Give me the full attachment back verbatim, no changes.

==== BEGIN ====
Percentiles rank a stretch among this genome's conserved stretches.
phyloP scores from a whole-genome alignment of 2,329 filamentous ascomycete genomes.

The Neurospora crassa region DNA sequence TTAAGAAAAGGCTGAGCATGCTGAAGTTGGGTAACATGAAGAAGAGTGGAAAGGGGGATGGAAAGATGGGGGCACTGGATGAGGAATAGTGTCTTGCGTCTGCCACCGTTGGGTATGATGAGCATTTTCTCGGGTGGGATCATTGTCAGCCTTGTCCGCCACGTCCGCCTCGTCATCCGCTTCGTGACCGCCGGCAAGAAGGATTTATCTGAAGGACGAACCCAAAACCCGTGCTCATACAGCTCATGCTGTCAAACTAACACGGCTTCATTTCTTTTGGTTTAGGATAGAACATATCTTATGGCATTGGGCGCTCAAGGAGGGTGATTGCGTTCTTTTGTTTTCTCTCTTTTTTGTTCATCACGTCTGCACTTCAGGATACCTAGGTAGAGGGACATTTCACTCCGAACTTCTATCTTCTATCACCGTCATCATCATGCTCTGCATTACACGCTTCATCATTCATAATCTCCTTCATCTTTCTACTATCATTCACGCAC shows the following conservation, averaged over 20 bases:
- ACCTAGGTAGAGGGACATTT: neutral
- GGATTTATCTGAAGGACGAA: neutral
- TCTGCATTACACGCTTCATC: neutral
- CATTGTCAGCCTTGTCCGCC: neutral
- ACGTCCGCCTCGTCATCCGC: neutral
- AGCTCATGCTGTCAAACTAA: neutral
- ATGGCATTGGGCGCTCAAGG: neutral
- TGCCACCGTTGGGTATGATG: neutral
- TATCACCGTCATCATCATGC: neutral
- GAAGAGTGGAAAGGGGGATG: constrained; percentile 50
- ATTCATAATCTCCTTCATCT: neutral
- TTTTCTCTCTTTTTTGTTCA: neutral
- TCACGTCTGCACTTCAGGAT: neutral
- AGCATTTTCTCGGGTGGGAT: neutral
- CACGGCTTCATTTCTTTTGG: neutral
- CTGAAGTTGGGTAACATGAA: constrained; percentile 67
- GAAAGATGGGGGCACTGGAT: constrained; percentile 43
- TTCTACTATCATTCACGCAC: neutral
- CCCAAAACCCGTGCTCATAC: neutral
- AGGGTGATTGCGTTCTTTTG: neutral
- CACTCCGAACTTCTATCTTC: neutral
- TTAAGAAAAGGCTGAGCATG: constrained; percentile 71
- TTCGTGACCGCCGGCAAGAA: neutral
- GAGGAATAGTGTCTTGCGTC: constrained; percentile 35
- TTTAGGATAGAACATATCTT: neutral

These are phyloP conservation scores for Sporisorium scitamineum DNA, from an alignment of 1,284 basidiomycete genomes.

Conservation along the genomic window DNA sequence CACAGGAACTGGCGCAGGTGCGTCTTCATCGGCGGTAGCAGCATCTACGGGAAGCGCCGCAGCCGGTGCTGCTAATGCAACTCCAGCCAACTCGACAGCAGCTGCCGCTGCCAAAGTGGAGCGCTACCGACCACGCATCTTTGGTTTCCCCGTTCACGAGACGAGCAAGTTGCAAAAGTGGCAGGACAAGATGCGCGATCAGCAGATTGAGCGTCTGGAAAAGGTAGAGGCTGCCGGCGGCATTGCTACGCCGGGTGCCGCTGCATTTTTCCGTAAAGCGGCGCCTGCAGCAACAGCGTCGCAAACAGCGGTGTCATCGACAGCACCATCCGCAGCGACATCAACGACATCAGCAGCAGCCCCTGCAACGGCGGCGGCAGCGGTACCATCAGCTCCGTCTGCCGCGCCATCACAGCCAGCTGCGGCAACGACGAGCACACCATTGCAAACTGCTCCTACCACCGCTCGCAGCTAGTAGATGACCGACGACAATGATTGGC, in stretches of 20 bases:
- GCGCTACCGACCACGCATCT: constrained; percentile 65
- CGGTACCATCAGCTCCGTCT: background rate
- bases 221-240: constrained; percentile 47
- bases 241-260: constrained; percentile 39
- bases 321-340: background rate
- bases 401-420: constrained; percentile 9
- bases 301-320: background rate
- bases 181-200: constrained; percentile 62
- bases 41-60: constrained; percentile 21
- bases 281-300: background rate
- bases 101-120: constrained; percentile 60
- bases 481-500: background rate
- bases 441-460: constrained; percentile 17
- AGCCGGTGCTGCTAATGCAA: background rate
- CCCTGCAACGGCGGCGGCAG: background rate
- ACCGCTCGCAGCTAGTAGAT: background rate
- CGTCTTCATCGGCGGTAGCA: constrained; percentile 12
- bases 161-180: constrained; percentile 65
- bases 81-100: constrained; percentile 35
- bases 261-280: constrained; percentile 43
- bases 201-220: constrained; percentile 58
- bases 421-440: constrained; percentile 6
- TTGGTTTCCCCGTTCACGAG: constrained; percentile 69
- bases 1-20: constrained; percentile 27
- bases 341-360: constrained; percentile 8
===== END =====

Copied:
Percentiles rank a stretch among this genome's conserved stretches.
phyloP scores from a whole-genome alignment of 2,329 filamentous ascomycete genomes.

The Neurospora crassa region DNA sequence TTAAGAAAAGGCTGAGCATGCTGAAGTTGGGTAACATGAAGAAGAGTGGAAAGGGGGATGGAAAGATGGGGGCACTGGATGAGGAATAGTGTCTTGCGTCTGCCACCGTTGGGTATGATGAGCATTTTCTCGGGTGGGATCATTGTCAGCCTTGTCCGCCACGTCCGCCTCGTCATCCGCTTCGTGACCGCCGGCAAGAAGGATTTATCTGAAGGACGAACCCAAAACCCGTGCTCATACAGCTCATGCTGTCAAACTAACACGGCTTCATTTCTTTTGGTTTAGGATAGAACATATCTTATGGCATTGGGCGCTCAAGGAGGGTGATTGCGTTCTTTTGTTTTCTCTCTTTTTTGTTCATCACGTCTGCACTTCAGGATACCTAGGTAGAGGGACATTTCACTCCGAACTTCTATCTTCTATCACCGTCATCATCATGCTCTGCATTACACGCTTCATCATTCATAATCTCCTTCATCTTTCTACTATCATTCACGCAC shows the following conservation, averaged over 20 bases:
- ACCTAGGTAGAGGGACATTT: neutral
- GGATTTATCTGAAGGACGAA: neutral
- TCTGCATTACACGCTTCATC: neutral
- CATTGTCAGCCTTGTCCGCC: neutral
- ACGTCCGCCTCGTCATCCGC: neutral
- AGCTCATGCTGTCAAACTAA: neutral
- ATGGCATTGGGCGCTCAAGG: neutral
- TGCCACCGTTGGGTATGATG: neutral
- TATCACCGTCATCATCATGC: neutral
- GAAGAGTGGAAAGGGGGATG: constrained; percentile 50
- ATTCATAATCTCCTTCATCT: neutral
- TTTTCTCTCTTTTTTGTTCA: neutral
- TCACGTCTGCACTTCAGGAT: neutral
- AGCATTTTCTCGGGTGGGAT: neutral
- CACGGCTTCATTTCTTTTGG: neutral
- CTGAAGTTGGGTAACATGAA: constrained; percentile 67
- GAAAGATGGGGGCACTGGAT: constrained; percentile 43
- TTCTACTATCATTCACGCAC: neutral
- CCCAAAACCCGTGCTCATAC: neutral
- AGGGTGATTGCGTTCTTTTG: neutral
- CACTCCGAACTTCTATCTTC: neutral
- TTAAGAAAAGGCTGAGCATG: constrained; percentile 71
- TTCGTGACCGCCGGCAAGAA: neutral
- GAGGAATAGTGTCTTGCGTC: constrained; percentile 35
- TTTAGGATAGAACATATCTT: neutral

These are phyloP conservation scores for Sporisorium scitamineum DNA, from an alignment of 1,284 basidiomycete genomes.

Conservation along the genomic window DNA sequence CACAGGAACTGGCGCAGGTGCGTCTTCATCGGCGGTAGCAGCATCTACGGGAAGCGCCGCAGCCGGTGCTGCTAATGCAACTCCAGCCAACTCGACAGCAGCTGCCGCTGCCAAAGTGGAGCGCTACCGACCACGCATCTTTGGTTTCCCCGTTCACGAGACGAGCAAGTTGCAAAAGTGGCAGGACAAGATGCGCGATCAGCAGATTGAGCGTCTGGAAAAGGTAGAGGCTGCCGGCGGCATTGCTACGCCGGGTGCCGCTGCATTTTTCCGTAAAGCGGCGCCTGCAGCAACAGCGTCGCAAACAGCGGTGTCATCGACAGCACCATCCGCAGCGACATCAACGACATCAGCAGCAGCCCCTGCAACGGCGGCGGCAGCGGTACCATCAGCTCCGTCTGCCGCGCCATCACAGCCAGCTGCGGCAACGACGAGCACACCATTGCAAACTGCTCCTACCACCGCTCGCAGCTAGTAGATGACCGACGACAATGATTGGC, in stretches of 20 bases:
- GCGCTACCGACCACGCATCT: constrained; percentile 65
- CGGTACCATCAGCTCCGTCT: background rate
- bases 221-240: constrained; percentile 47
- bases 241-260: constrained; percentile 39
- bases 321-340: background rate
- bases 401-420: constrained; percentile 9
- bases 301-320: background rate
- bases 181-200: constrained; percentile 62
- bases 41-60: constrained; percentile 21
- bases 281-300: background rate
- bases 101-120: constrained; percentile 60
- bases 481-500: background rate
- bases 441-460: constrained; percentile 17
- AGCCGGTGCTGCTAATGCAA: background rate
- CCCTGCAACGGCGGCGGCAG: background rate
- ACCGCTCGCAGCTAGTAGAT: background rate
- CGTCTTCATCGGCGGTAGCA: constrained; percentile 12
- bases 161-180: constrained; percentile 65
- bases 81-100: constrained; percentile 35
- bases 261-280: constrained; percentile 43
- bases 201-220: constrained; percentile 58
- bases 421-440: constrained; percentile 6
- TTGGTTTCCCCGTTCACGAG: constrained; percentile 69
- bases 1-20: constrained; percentile 27
- bases 341-360: constrained; percentile 8